An A – Z of some consumer sector challenges and responses you should know
By Adrian Swinburne, Head of Consumer at 42 Technology
The manufacturing landscape is changing
The food and drink sectors are facing a number of challenges. These are due to changing consumer habits and preferences, regulations and environmental concerns. Also, issues of consolidation and the increasing influence of new emergent brands.
We explore the A to Z of some of the issues facing manufacturers and responses that may be needed.
The markets are changing faster than ever. There is a need to respond quickly and adapt – often a challenge for large corporations with deeply embedded systems and cultures. But you must retain the ability for agile, but well considered, behaviours.
Your brands are key to your success but need to evolve and avoid becoming stale and outdated. Sustainable and credible brand evolution and brand extension need to take centre stage in your NPD roadmaps.
Brand owners and retailers are not who they were last year. And it is guaranteed that next year they will be different again. How does this continued flux influence strategy? And how do you respond to increasing retail purchasing power?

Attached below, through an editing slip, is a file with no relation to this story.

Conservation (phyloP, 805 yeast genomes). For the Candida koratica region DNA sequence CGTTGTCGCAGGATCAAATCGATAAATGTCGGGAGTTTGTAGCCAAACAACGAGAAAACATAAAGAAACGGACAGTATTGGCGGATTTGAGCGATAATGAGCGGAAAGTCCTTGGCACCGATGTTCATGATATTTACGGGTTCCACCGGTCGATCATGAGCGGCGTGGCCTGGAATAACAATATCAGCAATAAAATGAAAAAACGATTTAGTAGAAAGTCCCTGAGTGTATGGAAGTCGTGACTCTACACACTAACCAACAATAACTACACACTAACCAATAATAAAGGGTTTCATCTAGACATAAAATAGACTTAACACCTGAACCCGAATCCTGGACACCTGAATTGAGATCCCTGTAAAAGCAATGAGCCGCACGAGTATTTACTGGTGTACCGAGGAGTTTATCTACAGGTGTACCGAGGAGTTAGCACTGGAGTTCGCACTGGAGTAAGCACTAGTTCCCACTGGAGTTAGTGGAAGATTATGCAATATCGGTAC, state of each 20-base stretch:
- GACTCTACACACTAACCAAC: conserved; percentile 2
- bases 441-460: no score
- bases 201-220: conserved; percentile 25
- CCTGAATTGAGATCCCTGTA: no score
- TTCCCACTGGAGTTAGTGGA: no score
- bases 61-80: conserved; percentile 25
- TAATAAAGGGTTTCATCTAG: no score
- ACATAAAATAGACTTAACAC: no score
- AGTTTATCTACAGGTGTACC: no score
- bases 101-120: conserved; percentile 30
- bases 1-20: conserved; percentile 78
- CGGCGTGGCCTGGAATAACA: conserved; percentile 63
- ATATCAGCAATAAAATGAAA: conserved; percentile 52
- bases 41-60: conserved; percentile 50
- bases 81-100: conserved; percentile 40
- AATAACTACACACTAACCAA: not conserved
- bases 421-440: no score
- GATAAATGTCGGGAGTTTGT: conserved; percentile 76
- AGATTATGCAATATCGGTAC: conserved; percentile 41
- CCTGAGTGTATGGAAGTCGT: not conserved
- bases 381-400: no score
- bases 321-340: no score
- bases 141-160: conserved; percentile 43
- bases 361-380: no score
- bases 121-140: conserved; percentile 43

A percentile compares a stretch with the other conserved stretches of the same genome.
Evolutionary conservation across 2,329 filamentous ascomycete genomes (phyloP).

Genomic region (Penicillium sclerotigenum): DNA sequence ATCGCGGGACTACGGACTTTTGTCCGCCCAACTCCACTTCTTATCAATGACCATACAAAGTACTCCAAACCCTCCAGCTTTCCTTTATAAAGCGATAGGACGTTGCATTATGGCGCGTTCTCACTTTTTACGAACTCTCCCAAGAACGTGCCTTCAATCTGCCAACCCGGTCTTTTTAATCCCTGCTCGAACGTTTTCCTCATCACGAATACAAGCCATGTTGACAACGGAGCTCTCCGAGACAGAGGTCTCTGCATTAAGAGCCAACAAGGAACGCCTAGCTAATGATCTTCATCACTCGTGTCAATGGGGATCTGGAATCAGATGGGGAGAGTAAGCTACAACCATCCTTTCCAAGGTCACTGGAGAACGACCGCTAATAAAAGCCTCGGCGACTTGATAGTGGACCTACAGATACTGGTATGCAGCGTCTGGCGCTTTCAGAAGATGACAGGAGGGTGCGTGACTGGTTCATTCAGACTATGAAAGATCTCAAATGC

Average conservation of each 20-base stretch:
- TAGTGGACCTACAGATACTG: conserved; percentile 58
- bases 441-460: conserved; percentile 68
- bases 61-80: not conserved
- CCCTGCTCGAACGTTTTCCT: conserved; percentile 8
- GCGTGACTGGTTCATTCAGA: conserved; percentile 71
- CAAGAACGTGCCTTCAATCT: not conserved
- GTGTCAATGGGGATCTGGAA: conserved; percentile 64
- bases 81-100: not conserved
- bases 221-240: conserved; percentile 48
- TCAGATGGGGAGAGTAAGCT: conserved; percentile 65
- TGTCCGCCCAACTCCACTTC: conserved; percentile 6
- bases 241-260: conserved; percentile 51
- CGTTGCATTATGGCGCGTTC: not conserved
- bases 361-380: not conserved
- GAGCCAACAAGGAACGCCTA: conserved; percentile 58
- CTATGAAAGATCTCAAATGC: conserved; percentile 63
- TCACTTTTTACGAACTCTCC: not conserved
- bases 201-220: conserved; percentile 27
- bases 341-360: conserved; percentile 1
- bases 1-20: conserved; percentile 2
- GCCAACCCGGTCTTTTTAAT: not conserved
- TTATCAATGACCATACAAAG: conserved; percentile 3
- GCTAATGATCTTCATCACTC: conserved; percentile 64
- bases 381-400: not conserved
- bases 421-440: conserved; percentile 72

Complacency is not an option. New entrants and niche entrepreneurial offerings are arriving faster than ever, and even though only 20% of these are likely to gain true market success, they represent a genuine threat to established brands.
Whatever changes you may need to make to respond to your customers, consumers, market trends, competitors, regulations or social responsibility, ultimately everything needs to reflect in your earnings and delivering shareholder value. That’s not always a comfortable balance.
Recipe changes on strong and long-established products, including salt and sugar reduction, inevitably bring challenges to product formulations and manufacturing processes. Also, carrying the risks of consumer alienation when changes are made too abruptly.
Recent history shows both good and bad examples of brands making such changes. Are your processes able to support these formulation changes and still deliver quality product?
You may strive for a global footprint with consistency in products, operations and brands. But the reality of regional preferences, cultures and markets often presents barriers. How can you intelligently standardise whilst maintaining tailored offerings?
Global health agendas often lead to, often illegitimate, negative consumer perceptions, or even vilification of your brands through social media. It only takes a small and vocal community to inflict tangible damage.
Does your messaging properly support your brand positioning? And are you taking the right steps to mitigate opportunities for such damaging consumer feedback?